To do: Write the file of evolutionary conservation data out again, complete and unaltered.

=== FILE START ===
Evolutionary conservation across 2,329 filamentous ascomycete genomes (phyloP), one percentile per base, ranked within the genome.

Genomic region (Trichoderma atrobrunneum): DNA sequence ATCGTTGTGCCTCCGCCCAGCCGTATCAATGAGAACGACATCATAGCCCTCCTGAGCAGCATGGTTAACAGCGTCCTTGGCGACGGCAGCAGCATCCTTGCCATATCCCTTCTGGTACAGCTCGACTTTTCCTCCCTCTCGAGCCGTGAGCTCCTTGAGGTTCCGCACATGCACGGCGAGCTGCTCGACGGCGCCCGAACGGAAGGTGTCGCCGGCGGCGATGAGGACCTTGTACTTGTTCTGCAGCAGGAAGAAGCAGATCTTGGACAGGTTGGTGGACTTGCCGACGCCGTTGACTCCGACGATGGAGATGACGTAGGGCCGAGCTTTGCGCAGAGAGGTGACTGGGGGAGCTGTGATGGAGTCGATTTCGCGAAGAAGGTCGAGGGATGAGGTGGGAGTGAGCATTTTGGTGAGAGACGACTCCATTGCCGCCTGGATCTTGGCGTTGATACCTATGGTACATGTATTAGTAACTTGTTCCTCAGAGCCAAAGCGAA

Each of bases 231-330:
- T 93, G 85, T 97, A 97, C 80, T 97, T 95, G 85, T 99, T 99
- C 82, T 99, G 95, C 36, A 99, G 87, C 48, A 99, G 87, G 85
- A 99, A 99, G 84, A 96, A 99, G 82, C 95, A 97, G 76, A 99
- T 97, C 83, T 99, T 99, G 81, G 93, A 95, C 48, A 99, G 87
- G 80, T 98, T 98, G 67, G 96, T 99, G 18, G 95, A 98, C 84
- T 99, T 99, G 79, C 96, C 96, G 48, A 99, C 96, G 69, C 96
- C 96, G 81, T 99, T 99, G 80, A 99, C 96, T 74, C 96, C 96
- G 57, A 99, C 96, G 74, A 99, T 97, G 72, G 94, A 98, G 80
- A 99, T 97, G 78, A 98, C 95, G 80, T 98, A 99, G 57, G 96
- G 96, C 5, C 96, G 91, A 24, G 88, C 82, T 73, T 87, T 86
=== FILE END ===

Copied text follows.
Evolutionary conservation across 2,329 filamentous ascomycete genomes (phyloP), one percentile per base, ranked within the genome.

Genomic region (Trichoderma atrobrunneum): DNA sequence ATCGTTGTGCCTCCGCCCAGCCGTATCAATGAGAACGACATCATAGCCCTCCTGAGCAGCATGGTTAACAGCGTCCTTGGCGACGGCAGCAGCATCCTTGCCATATCCCTTCTGGTACAGCTCGACTTTTCCTCCCTCTCGAGCCGTGAGCTCCTTGAGGTTCCGCACATGCACGGCGAGCTGCTCGACGGCGCCCGAACGGAAGGTGTCGCCGGCGGCGATGAGGACCTTGTACTTGTTCTGCAGCAGGAAGAAGCAGATCTTGGACAGGTTGGTGGACTTGCCGACGCCGTTGACTCCGACGATGGAGATGACGTAGGGCCGAGCTTTGCGCAGAGAGGTGACTGGGGGAGCTGTGATGGAGTCGATTTCGCGAAGAAGGTCGAGGGATGAGGTGGGAGTGAGCATTTTGGTGAGAGACGACTCCATTGCCGCCTGGATCTTGGCGTTGATACCTATGGTACATGTATTAGTAACTTGTTCCTCAGAGCCAAAGCGAA

Each of bases 231-330:
- T 93, G 85, T 97, A 97, C 80, T 97, T 95, G 85, T 99, T 99
- C 82, T 99, G 95, C 36, A 99, G 87, C 48, A 99, G 87, G 85
- A 99, A 99, G 84, A 96, A 99, G 82, C 95, A 97, G 76, A 99
- T 97, C 83, T 99, T 99, G 81, G 93, A 95, C 48, A 99, G 87
- G 80, T 98, T 98, G 67, G 96, T 99, G 18, G 95, A 98, C 84
- T 99, T 99, G 79, C 96, C 96, G 48, A 99, C 96, G 69, C 96
- C 96, G 81, T 99, T 99, G 80, A 99, C 96, T 74, C 96, C 96
- G 57, A 99, C 96, G 74, A 99, T 97, G 72, G 94, A 98, G 80
- A 99, T 97, G 78, A 98, C 95, G 80, T 98, A 99, G 57, G 96
- G 96, C 5, C 96, G 91, A 24, G 88, C 82, T 73, T 87, T 86